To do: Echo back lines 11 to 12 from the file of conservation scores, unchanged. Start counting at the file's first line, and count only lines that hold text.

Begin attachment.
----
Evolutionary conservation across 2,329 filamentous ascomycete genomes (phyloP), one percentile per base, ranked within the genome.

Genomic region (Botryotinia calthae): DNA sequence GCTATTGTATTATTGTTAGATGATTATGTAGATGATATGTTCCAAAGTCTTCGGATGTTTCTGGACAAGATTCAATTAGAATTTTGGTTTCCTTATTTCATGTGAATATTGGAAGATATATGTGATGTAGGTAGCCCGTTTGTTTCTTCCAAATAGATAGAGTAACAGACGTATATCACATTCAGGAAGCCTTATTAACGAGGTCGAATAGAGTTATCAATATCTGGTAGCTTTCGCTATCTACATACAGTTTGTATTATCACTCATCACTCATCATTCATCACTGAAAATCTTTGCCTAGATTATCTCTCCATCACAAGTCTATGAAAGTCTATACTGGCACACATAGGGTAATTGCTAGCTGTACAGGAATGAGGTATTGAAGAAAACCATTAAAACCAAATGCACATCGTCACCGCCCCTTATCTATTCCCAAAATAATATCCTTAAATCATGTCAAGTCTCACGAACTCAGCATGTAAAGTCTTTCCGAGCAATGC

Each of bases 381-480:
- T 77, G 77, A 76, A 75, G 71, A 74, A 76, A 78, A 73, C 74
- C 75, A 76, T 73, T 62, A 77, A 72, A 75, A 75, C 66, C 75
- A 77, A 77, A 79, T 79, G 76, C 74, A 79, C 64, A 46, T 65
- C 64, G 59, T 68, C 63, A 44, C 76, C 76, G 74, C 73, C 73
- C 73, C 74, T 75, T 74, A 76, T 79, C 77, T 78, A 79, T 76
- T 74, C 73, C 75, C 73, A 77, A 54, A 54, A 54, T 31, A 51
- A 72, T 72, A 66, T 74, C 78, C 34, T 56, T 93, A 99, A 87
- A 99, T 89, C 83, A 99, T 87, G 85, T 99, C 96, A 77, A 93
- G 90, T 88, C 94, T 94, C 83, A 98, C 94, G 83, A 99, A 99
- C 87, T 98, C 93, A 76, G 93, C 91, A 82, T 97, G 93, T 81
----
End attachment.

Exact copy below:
- A 99, T 89, C 83, A 99, T 87, G 85, T 99, C 96, A 77, A 93
- G 90, T 88, C 94, T 94, C 83, A 98, C 94, G 83, A 99, A 99